July 20, 2000
Welcome to Oz Chat! Tonight's guest is Lee Tergesen who plays the
unpredictable Tobias Beecher. Lee's been with the show from the
beginning and has watched his character take on many changes and
challenges. Lee will answer questions about his career and his
unique experience portraying Beecher.
Lee Tergesen: Hey, how you doing? I want to say hello and happy
birthday to Dean Winters. I hope everybody is having a good summer!
Petey: How did you get this role?
Lee Tergesen: Well, I had worked with Tom Fontana on "Homicide" and
he asked me to come do this after I had done my last episode of
PreciousOne: How did you feel at first when you joined "Oz"? Your
character was right in a mess at first. How did you handle that
Lee Tergesen: It was scary on a bunch of levels actually. You know,
no one had seen the show, so the stuff we were doing, well, we were
sticking our necks out. We didn't know how it would be received. The
set itself is very intimidating. And that all fed into Beecher, as
he was torn away from everything that he knew.
Symmy: Lee, How do you get into the character of a Yuppie who is
convicted of DUI and murder? How did you research your role?
Lee Tergesen: I talked to a few prisoners, guys who had done time;
specifically one guy who had done 10 years for killing his
girlfriend while he was drunk. I asked him what his time was like. A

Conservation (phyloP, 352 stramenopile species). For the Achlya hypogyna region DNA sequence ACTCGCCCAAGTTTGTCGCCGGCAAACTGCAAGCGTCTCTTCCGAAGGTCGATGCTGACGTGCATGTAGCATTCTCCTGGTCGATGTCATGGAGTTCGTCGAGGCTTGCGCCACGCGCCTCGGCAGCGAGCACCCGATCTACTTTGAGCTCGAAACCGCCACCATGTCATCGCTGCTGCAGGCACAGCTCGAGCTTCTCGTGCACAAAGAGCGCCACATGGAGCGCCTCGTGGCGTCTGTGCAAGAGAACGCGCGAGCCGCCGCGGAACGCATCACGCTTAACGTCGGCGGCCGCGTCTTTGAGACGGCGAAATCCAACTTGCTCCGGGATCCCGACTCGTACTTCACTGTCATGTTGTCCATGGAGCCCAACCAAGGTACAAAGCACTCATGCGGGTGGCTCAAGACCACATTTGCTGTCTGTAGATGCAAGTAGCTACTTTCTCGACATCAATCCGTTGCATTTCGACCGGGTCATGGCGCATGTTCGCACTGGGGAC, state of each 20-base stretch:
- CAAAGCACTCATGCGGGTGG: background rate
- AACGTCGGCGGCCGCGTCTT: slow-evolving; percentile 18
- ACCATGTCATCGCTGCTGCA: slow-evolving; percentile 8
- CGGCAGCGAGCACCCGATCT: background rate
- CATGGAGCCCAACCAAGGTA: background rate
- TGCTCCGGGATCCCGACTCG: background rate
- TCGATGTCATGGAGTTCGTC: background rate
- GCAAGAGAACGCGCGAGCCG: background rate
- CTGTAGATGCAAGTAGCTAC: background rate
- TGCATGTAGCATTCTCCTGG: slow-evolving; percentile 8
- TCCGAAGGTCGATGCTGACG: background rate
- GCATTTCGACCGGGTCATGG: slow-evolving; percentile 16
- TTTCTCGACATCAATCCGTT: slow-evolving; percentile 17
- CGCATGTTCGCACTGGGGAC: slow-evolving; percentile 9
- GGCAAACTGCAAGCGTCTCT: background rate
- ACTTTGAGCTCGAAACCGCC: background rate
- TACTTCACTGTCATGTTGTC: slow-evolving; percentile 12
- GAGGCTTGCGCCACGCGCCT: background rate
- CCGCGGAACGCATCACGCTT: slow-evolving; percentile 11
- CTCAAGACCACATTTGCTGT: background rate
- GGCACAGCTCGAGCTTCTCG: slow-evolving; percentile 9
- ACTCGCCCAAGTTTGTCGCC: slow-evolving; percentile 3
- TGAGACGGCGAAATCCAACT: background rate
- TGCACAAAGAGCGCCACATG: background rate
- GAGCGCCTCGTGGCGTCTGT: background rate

lot of what I did the first year was tough to do and humiliating. I
kind of let the base of Emerald City for the idea of the prison. I
didn't visit any prisons. I used Emerald City for the prison, as it
BrightAngel: If someone had never watched "Oz" and asked you to tell
them about it, what would you say?
Lee Tergesen: It's a prison show that uses prison to point out how
things are in the world. It's a microcosm. It's a show that allows
people to look at characters that are despicable and repulsive. But
after you sit with them a few episodes, you begin to understand them
and why they do what they do. And that's what is powerful about the
show. We all know Schillinger is not a nice guy, but you can
understand it. People get a connection to that which is not like
CindyB: Mr. Tergesen, if you could play any of the other characters
on "Oz", who would it be and why?
Lee Tergesen: You know, the O'Reilly character comes to mind. He's
just so diabolical. On the other side of what Beecher is.
Something's always happening when he comes around. He's an exciting
Viewer: How realistic is the feeling of the set for you, and does it